Castleberry v. Parrish

Citation69 S.E. 817,135 Ga. 527
Decision Date16 December 1910
CourtSupreme Court of Georgia

Syllabus by the Court.

Where there is a recital in a bill of exceptions that it was presented to the judge within 30 days from the adjournment of the court at which the decision excepted to was made, and the recitals in the bill of exceptions are certified by the judge to be true, and the record affirmatively shows that the bill of exceptions was signed within 60 days of the judgment complained of, the writ of error will not be dismissed merely because it appears that the date of the certificate was more than 30 days from the date of the decision complained of. In this connection, see Moore v. Kelly & Jones Co., 109 Ga. 798, 35 S.E. 168; Proctor v. Piedmont Portland Cement Co., 134 Ga. 391, 67 S.E. 942. The decisions in the cases of Mayor, etc., of Monticello v. Lawrence, 62 Ga. 672, and Dismuke v. Trammell, 64 Ga. 428, were rendered prior to the act of 1896 (Acts 1896, p. 45).

Since the passage of the Supreme Court practice act of 1893 (Acts 1893, p. 52), as embodied in Civ. Code 1895, § 5534, the fact that the certificate of the judge was not in the exact language prescribed by the act of 1889 (Acts 1889, p. 114) will not require a dismissal of the writ of error. Scott v. Whipple, 116 Ga. 212, 42 S.E. 519. The case of Lovingood v. Roberts, 89 Ga. 417, 15 S.E. 495, was decided before the act of 1893, supra. Accordingly, a bill of exceptions, which contains the recital that it "contains all of the evidence, and contains and specifies all of the record material to a clear understanding of the errors complained of," will not be dismissed because it fails more specifically to recite that it contains and specifies all of the evidence material to a clear understanding of the errors complained of.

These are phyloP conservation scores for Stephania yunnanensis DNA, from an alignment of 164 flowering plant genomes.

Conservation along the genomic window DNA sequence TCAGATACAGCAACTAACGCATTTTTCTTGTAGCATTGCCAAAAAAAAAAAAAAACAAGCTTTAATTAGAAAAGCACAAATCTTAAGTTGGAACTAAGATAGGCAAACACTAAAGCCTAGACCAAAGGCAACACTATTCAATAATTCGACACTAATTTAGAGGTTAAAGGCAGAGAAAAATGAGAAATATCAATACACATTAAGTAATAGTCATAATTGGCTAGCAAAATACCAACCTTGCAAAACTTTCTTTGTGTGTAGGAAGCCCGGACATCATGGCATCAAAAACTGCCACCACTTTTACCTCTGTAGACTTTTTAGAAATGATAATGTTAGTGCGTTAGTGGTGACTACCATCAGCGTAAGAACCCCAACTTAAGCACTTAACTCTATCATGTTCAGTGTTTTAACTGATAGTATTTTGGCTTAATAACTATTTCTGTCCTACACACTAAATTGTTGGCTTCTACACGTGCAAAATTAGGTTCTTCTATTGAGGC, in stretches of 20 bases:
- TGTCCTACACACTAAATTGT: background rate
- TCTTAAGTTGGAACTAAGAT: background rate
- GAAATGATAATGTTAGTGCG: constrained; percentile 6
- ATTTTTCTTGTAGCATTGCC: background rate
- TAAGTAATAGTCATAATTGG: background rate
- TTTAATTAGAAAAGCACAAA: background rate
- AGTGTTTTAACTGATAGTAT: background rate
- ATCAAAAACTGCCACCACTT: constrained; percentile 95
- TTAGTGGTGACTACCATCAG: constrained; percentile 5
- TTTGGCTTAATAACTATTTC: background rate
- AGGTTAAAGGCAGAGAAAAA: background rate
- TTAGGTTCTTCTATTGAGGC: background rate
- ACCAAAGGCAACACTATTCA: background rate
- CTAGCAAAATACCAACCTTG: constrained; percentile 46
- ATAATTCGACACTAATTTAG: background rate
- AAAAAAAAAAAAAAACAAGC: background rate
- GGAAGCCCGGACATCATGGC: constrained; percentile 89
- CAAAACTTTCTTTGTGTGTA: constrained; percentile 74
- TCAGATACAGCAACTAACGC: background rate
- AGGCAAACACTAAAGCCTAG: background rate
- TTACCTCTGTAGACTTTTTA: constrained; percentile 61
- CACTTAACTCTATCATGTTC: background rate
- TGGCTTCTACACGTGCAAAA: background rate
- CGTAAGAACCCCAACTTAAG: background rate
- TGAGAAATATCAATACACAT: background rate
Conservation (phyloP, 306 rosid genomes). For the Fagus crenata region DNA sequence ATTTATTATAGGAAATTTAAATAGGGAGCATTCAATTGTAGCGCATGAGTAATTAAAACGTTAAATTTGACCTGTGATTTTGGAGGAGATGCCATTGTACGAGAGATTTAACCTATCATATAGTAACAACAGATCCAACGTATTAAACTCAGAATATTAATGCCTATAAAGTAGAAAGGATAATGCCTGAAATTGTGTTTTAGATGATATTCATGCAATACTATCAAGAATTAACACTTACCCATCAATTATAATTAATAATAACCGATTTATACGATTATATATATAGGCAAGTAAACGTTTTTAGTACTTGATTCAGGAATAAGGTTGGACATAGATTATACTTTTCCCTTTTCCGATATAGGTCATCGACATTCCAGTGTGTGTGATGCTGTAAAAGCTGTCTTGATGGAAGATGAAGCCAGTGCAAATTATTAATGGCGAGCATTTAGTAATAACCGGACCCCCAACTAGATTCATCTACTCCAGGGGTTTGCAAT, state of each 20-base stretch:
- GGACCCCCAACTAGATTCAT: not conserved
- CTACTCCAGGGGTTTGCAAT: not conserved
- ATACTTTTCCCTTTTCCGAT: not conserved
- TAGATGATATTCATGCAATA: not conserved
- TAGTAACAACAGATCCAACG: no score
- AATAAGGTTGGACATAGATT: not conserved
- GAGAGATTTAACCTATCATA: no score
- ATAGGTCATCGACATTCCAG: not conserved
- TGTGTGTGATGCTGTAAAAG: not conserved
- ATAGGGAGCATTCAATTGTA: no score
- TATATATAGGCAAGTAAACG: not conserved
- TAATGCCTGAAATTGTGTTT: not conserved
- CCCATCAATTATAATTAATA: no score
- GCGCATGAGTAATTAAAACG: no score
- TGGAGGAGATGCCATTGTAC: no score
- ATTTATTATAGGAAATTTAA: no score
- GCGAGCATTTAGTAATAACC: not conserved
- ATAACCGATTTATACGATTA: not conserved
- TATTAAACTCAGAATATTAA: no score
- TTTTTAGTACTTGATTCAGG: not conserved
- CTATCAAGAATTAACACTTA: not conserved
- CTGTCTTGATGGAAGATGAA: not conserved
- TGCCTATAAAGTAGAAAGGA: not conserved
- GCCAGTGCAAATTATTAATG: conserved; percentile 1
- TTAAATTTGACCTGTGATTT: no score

This being the trial of a processioning case, the petition to the processioners, with all entries thereon, including the affidavit as to service on the adjoining landowners, and the return of the processioners, and the surveyor's plat were admissible in evidence over the objections of the protestants that the papers were the mere pleadings in the case, were irrelevant and inadmissible for any purpose, and that the pleadings did not contain any description of the land or the lines in dispute.

(a) Upon the introduction of the evidence referred to in the preceding headnote, the plaintiff made out a prima facie case, and there was no error in refusing to grant a nonsuit. Chism v. Wilkerson, 134 Ga. 636, 68 S.E. 425. See also, Augusta Factory v. Barnes, 72 Ga. 217, 53 Am.Rep. 838.

The defendant introduced a deed from the administrator of Josiah Parrish to the plaintiff, executed March 14, 1898, the description of which was in substantial accord with the contentions of the defendant as to the boundaries of the land in question. He also tendered in...

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